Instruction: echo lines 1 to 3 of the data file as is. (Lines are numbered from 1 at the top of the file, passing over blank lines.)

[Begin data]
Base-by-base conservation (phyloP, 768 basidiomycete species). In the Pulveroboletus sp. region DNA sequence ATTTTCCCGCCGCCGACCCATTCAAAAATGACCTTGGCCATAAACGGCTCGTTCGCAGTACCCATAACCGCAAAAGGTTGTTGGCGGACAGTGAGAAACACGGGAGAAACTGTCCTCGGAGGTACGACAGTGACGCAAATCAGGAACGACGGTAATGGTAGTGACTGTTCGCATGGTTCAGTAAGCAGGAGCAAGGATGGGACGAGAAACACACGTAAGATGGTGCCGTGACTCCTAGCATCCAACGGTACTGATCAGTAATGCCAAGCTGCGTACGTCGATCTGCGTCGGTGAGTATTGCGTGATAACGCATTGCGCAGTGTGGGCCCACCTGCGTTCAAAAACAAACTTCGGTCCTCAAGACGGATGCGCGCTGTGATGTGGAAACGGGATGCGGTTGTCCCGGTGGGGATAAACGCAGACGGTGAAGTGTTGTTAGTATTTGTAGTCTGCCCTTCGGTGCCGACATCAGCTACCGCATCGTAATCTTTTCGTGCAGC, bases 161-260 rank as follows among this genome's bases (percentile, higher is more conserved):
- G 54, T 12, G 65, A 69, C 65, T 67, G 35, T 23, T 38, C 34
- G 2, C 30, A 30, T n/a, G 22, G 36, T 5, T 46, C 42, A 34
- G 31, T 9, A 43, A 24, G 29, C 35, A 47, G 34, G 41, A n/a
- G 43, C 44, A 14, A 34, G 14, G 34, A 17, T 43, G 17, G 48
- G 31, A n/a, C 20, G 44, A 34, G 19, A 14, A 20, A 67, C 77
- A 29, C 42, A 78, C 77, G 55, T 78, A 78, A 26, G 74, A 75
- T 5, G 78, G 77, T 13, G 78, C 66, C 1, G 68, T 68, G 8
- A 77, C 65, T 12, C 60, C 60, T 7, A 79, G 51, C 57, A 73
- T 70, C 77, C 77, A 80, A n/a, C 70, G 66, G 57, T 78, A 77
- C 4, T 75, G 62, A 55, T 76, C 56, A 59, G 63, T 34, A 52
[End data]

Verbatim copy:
Base-by-base conservation (phyloP, 768 basidiomycete species). In the Pulveroboletus sp. region DNA sequence ATTTTCCCGCCGCCGACCCATTCAAAAATGACCTTGGCCATAAACGGCTCGTTCGCAGTACCCATAACCGCAAAAGGTTGTTGGCGGACAGTGAGAAACACGGGAGAAACTGTCCTCGGAGGTACGACAGTGACGCAAATCAGGAACGACGGTAATGGTAGTGACTGTTCGCATGGTTCAGTAAGCAGGAGCAAGGATGGGACGAGAAACACACGTAAGATGGTGCCGTGACTCCTAGCATCCAACGGTACTGATCAGTAATGCCAAGCTGCGTACGTCGATCTGCGTCGGTGAGTATTGCGTGATAACGCATTGCGCAGTGTGGGCCCACCTGCGTTCAAAAACAAACTTCGGTCCTCAAGACGGATGCGCGCTGTGATGTGGAAACGGGATGCGGTTGTCCCGGTGGGGATAAACGCAGACGGTGAAGTGTTGTTAGTATTTGTAGTCTGCCCTTCGGTGCCGACATCAGCTACCGCATCGTAATCTTTTCGTGCAGC, bases 161-260 rank as follows among this genome's bases (percentile, higher is more conserved):
- G 54, T 12, G 65, A 69, C 65, T 67, G 35, T 23, T 38, C 34
- G 2, C 30, A 30, T n/a, G 22, G 36, T 5, T 46, C 42, A 34